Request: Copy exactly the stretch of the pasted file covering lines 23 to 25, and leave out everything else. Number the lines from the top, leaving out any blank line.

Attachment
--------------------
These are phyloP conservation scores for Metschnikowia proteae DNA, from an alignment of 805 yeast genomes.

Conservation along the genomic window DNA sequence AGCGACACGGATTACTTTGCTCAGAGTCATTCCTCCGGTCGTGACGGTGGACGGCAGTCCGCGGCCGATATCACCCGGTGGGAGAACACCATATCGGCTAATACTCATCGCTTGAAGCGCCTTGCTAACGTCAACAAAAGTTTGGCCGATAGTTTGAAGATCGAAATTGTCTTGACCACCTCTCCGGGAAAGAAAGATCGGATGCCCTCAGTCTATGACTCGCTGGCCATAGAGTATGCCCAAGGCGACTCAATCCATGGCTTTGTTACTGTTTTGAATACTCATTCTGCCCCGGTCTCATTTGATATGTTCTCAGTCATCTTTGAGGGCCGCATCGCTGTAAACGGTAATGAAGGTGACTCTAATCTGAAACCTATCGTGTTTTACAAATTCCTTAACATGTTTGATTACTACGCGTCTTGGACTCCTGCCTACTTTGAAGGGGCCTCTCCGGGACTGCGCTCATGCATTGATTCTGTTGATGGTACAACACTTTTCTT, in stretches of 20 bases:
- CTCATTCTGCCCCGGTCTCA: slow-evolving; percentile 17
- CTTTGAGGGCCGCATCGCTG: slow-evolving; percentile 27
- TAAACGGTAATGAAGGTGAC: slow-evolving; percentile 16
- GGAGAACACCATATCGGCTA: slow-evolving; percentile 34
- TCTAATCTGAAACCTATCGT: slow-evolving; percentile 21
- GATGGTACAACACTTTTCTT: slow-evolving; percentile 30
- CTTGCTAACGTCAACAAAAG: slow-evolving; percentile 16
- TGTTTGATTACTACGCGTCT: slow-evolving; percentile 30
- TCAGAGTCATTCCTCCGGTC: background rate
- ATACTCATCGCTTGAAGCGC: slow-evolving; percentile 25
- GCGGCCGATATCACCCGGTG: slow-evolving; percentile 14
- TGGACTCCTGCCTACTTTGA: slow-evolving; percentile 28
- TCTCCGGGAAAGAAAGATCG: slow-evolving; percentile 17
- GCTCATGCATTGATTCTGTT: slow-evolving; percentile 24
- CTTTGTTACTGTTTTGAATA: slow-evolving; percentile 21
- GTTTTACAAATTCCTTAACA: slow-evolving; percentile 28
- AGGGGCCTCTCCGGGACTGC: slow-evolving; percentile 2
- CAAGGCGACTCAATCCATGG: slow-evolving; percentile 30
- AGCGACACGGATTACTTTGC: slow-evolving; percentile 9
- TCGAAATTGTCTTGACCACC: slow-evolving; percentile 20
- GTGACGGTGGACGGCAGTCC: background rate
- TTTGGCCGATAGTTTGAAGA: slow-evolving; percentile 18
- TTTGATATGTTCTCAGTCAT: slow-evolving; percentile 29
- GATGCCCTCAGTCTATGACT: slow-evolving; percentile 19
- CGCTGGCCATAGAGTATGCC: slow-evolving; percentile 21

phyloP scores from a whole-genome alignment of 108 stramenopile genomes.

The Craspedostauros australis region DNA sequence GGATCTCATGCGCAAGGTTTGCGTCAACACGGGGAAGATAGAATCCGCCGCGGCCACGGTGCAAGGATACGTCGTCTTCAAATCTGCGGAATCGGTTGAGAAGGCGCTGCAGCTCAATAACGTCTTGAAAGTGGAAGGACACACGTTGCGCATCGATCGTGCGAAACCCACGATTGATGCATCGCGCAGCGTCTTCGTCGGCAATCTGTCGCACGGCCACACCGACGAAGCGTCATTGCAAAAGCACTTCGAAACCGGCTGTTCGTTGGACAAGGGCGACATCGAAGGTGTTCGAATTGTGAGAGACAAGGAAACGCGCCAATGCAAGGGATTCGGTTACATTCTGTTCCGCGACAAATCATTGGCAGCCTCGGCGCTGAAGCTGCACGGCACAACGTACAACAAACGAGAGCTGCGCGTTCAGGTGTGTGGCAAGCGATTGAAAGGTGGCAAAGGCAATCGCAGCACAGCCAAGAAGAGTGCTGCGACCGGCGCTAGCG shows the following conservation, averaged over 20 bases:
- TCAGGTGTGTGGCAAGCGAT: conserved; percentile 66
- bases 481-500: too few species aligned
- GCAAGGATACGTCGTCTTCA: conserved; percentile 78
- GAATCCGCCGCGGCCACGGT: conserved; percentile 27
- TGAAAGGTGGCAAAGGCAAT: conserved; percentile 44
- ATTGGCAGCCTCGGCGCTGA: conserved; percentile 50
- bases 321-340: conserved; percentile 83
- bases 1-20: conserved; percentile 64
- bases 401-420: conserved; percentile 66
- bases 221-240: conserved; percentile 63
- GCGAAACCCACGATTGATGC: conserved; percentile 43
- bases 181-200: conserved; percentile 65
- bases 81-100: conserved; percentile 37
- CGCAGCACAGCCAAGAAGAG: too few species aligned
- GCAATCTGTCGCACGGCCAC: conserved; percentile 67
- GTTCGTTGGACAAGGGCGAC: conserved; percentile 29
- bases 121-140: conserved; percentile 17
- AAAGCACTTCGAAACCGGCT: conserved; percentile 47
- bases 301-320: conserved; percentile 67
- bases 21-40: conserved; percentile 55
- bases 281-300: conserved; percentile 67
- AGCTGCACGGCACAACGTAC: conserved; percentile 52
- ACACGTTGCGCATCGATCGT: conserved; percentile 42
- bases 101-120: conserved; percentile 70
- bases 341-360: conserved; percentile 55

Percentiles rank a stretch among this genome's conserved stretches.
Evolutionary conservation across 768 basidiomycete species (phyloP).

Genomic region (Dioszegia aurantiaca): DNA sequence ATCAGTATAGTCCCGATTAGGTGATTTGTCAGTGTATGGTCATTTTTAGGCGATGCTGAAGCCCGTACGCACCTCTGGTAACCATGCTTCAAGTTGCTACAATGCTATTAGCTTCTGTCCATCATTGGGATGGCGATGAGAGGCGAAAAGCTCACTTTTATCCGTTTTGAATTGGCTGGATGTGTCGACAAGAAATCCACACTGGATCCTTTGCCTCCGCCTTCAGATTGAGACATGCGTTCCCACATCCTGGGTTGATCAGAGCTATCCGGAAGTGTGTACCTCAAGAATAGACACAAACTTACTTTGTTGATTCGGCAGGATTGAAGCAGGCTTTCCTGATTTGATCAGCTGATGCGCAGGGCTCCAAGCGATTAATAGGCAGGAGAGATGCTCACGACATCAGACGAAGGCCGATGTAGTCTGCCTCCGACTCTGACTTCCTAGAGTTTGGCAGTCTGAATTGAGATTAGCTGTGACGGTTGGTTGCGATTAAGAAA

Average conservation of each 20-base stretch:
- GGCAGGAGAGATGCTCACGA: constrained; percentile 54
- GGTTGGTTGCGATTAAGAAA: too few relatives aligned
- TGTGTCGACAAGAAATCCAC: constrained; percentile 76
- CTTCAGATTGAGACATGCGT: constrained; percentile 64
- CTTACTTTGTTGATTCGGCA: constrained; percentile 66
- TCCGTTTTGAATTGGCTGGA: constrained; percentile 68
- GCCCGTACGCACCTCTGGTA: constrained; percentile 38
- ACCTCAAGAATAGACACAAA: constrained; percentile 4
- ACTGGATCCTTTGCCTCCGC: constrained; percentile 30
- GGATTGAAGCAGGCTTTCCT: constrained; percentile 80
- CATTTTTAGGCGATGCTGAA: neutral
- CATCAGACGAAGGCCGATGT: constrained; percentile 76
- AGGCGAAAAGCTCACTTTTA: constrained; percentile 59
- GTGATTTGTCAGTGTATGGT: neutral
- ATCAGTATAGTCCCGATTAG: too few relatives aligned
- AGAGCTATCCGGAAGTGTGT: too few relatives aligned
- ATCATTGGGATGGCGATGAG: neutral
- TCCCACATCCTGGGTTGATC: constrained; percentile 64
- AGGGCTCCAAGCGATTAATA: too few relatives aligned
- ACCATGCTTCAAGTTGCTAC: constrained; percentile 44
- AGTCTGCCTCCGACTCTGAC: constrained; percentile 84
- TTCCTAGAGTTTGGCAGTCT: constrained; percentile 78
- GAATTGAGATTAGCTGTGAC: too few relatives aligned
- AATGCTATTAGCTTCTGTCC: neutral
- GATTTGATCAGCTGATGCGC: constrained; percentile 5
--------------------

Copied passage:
- GTGACGGTGGACGGCAGTCC: background rate
- TTTGGCCGATAGTTTGAAGA: slow-evolving; percentile 18
- TTTGATATGTTCTCAGTCAT: slow-evolving; percentile 29